Ruth: It’s strange to be on day five and be exactly where we started: in downtown Tokushima. The first 17 temples are in and around Tokushima, so we have slowly been circling around the surrounding foothills. 

It seems important to write something about what not to pack for the Shikoku pilgrimage. My friend Mary told me in advance that I wouldn’t need to bring much at all and I should have listened. The minshukus and ryokans provide you with shampoo, conditioner, toothbrushs and single use toothpaste and towels. Perhaps more importantly, they provide you with your evening wear in the form of a kimono. People head to dinner in these delightful robes making that second outfit completely redundant. In addition, the available washing machines and dryers allow you to wash every stitch of clothing you own each night if you need to. Gord and I brought so much clothing we are doing our first laundry on day 5, but we could have easily made do with a quarter of it.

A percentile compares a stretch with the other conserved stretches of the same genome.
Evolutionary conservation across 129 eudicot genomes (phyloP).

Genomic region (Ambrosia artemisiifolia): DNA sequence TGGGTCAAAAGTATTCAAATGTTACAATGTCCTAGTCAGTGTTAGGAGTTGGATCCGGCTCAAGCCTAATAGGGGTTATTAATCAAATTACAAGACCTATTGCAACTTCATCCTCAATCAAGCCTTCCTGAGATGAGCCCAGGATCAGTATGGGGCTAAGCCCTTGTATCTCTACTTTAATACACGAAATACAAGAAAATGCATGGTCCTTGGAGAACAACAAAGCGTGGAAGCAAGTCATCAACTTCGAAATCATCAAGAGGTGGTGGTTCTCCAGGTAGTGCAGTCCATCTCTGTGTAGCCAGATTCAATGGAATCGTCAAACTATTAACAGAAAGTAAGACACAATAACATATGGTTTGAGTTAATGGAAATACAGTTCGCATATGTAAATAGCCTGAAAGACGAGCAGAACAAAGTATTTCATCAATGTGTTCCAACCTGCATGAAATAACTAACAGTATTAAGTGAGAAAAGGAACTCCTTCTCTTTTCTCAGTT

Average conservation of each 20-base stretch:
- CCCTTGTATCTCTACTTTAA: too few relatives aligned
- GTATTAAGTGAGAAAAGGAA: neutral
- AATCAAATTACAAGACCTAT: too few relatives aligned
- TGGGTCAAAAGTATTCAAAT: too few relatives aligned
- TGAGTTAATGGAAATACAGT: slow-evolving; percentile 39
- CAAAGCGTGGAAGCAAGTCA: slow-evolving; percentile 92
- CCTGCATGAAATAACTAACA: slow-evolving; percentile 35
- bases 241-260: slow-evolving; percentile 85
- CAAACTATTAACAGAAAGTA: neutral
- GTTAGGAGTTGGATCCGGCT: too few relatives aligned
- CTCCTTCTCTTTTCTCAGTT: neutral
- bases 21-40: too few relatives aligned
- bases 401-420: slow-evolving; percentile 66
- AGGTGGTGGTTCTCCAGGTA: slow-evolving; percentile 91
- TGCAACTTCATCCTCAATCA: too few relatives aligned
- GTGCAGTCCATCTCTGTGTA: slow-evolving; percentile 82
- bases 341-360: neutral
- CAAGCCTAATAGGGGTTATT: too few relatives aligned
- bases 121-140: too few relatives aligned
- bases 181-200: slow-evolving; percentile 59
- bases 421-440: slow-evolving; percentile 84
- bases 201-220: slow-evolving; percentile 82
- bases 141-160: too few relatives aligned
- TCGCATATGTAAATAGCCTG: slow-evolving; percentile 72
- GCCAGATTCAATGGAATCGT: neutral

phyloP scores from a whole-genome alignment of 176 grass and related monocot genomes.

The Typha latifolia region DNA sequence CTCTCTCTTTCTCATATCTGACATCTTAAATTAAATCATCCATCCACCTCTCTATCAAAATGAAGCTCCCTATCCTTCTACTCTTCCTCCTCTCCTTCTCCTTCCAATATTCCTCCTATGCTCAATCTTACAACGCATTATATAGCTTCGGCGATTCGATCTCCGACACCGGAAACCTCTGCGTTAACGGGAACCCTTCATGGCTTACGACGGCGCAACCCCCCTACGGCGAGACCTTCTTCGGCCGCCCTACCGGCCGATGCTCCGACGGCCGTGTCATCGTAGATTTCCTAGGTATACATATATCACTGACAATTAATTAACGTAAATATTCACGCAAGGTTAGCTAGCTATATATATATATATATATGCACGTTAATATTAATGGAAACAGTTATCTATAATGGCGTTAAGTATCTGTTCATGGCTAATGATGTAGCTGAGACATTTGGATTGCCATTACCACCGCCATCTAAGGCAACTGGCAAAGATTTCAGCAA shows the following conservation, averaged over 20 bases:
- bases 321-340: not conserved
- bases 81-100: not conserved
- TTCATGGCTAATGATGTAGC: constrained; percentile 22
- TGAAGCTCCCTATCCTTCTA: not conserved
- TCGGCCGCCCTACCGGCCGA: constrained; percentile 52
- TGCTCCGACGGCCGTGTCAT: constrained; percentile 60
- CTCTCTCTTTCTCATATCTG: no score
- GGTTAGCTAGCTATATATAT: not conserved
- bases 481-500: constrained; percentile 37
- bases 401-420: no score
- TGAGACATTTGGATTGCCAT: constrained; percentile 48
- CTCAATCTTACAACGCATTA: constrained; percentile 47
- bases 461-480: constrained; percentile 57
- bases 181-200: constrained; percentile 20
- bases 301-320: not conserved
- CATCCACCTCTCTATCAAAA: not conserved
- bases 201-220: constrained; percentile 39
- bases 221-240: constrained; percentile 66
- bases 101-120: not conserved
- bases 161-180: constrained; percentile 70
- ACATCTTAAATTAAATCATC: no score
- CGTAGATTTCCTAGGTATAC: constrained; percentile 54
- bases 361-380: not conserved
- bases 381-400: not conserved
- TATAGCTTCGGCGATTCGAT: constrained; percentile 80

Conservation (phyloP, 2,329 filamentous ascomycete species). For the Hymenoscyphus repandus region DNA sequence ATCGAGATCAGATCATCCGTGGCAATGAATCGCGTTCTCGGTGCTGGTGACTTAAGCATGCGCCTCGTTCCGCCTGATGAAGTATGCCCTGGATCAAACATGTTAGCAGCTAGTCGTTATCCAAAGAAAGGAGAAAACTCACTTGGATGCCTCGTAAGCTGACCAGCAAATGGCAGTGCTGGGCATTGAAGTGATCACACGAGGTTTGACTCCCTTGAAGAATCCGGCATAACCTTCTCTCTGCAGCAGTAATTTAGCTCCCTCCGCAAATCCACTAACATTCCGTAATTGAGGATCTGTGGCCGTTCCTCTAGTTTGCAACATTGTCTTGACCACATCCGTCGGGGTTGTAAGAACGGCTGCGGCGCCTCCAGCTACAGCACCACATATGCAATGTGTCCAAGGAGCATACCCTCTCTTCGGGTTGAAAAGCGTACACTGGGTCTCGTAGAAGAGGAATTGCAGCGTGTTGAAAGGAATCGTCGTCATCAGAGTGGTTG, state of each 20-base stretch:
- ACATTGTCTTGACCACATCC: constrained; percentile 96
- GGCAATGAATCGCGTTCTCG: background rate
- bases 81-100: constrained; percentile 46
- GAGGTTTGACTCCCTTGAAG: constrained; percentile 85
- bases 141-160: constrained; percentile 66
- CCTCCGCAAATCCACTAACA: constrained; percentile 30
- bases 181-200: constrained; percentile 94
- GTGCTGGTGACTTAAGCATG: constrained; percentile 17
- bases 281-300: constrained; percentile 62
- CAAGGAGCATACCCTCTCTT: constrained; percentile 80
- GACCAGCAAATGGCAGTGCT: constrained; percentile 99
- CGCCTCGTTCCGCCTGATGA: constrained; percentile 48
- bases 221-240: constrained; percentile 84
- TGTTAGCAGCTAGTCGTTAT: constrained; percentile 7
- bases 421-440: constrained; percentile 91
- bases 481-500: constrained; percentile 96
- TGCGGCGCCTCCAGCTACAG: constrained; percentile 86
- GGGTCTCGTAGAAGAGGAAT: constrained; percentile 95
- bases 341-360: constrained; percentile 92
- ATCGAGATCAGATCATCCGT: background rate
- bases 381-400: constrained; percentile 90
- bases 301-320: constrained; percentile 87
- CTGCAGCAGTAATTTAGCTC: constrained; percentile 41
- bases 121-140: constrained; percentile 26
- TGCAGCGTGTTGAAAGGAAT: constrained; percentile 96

There are a few things I am very glad to have packed, however.  My ultra-lightweight camp chair gives me a comfortable seat at the end of the day. The rooms have traditional tatami floors with pillows around a low table. They are elegant, simple rooms, but there are generally no chairs.  I am always careful to set-up my camp chair on a pillow or futon to protect the tatami mats from marks. 
I am also very happy to have my two tiny inflatable camp pillows. The beds are thin futons with much less cushioning than we are used to. One pillow between the knees and another for the head works well for me. Pillows in Japan are often filled with buckwheat hulls.  Many people love them, but I find them a bit too hard. 

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